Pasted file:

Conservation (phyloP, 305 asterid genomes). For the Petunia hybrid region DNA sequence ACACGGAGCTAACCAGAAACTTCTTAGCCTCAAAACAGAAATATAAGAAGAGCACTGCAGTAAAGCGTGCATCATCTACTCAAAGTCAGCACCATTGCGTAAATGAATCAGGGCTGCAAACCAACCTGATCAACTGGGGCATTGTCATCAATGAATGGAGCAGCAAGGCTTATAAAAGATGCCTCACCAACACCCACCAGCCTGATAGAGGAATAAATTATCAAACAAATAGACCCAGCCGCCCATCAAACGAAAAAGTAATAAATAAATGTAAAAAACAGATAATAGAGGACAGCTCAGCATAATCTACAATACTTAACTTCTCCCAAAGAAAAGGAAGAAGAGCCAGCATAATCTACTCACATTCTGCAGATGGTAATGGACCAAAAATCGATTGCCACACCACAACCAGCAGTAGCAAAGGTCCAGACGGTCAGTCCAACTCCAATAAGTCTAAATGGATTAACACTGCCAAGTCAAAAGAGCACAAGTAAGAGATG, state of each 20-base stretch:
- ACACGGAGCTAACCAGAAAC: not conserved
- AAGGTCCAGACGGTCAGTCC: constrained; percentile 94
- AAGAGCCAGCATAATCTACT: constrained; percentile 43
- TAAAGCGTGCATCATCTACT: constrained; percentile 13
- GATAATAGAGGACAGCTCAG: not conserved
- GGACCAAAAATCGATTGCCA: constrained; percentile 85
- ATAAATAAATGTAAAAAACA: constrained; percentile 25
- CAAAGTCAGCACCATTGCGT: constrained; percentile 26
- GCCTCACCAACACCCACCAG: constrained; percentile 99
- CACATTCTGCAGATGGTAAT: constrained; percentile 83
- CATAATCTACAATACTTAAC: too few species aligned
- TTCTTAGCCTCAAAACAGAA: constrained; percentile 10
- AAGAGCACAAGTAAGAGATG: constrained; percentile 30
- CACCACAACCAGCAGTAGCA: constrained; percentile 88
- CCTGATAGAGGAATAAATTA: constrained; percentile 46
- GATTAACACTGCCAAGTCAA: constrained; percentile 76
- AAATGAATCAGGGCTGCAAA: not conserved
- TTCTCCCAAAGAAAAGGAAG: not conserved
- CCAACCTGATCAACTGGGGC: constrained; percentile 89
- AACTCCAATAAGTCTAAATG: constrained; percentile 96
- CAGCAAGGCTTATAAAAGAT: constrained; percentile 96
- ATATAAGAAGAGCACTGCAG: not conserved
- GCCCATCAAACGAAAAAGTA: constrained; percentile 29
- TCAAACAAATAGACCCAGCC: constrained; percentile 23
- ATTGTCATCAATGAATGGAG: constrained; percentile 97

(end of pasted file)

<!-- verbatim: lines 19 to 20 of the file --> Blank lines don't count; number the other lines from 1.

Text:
- TTCTCCCAAAGAAAAGGAAG: not conserved
- CCAACCTGATCAACTGGGGC: constrained; percentile 89